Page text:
Men and Women and the Need for Virtue

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Learning for Life: 9:30 am 
Worship Service: 11:00 am

Bulletin: October 14, 2018

NewsletterOctober 2018

Scriptures: Ruth 3-4; Psalm 17

Songs:

Rev. Joel Russell-MacLean

After a long day’s work at harvest time, the people in the village had gone to bed. In the middle of the night, in the dark of a night without lights, a woman silently approached a man fast asleep. Uncovering him, she laid down next to him.

Even 3000 years later and in different language, this is a dramatic scene. Just what kind of story is this?

Ruth doesn’t hide the threats women faced or the risks they took in the face of famine, poverty, or assault. Ruth is also clear about the ambitions and longings of the women in their story.

As the story moves toward its resolution, we also find ourselves momentarily in the men’s world and priorities: the village hierarchy, the legal proceedings, the record of the male line, and the promise of a future king.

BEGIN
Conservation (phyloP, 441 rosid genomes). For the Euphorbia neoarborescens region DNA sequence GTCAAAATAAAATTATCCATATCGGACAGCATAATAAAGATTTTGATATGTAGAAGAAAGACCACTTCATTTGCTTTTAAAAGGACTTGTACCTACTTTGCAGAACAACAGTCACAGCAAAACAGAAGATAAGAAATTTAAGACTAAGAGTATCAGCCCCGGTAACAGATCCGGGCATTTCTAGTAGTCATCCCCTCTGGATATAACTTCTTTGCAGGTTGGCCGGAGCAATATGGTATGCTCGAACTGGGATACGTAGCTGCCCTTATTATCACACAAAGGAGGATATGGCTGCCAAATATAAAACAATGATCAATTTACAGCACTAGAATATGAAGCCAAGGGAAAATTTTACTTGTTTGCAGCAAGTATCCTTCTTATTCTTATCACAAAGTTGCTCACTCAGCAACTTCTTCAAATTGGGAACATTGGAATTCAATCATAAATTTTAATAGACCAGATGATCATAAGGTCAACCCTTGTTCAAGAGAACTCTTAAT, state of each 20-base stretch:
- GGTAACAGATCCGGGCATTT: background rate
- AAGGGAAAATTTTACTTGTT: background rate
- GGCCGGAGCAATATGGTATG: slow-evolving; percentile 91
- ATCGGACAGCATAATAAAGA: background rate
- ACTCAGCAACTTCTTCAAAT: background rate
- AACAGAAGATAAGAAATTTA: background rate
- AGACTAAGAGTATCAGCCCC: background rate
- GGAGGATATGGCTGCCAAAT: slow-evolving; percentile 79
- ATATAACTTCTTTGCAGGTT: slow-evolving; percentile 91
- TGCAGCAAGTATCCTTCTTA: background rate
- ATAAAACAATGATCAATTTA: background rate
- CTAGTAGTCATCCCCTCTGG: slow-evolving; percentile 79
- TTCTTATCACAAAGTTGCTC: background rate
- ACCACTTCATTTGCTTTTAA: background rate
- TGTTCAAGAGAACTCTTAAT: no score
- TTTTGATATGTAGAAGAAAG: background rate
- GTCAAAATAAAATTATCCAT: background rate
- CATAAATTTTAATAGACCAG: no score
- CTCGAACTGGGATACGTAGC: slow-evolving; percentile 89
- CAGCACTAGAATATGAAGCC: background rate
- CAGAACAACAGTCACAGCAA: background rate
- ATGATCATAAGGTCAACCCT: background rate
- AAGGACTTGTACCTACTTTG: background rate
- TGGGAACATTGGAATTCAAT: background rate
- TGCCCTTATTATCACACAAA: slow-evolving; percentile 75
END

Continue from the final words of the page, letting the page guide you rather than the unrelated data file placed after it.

Men and women in Ruth have different longings and social roles. The drama plays on the tension between these differences. However, Ruth presents men and woman as complimenting each other when virtue and faithfulness control them.

Ruth and Boaz’s loyalty was not first of all to each other: they trusted God ahead of everything else.

Ruth and Boaz risked everything by going far beyond what was expected of them, trusting in God’s loyalty and kindness in their risks. Through their relationship, God blessed the community far beyond all the prayers and longings of the men and women of the story.

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Jane Austen captured (among other things) the tension between virtue, and longings and ambitions of men and women, in her novels. In this scene from “Pride and Prejudice, she gently exposed one way we go astray: “The Accomplished Woman

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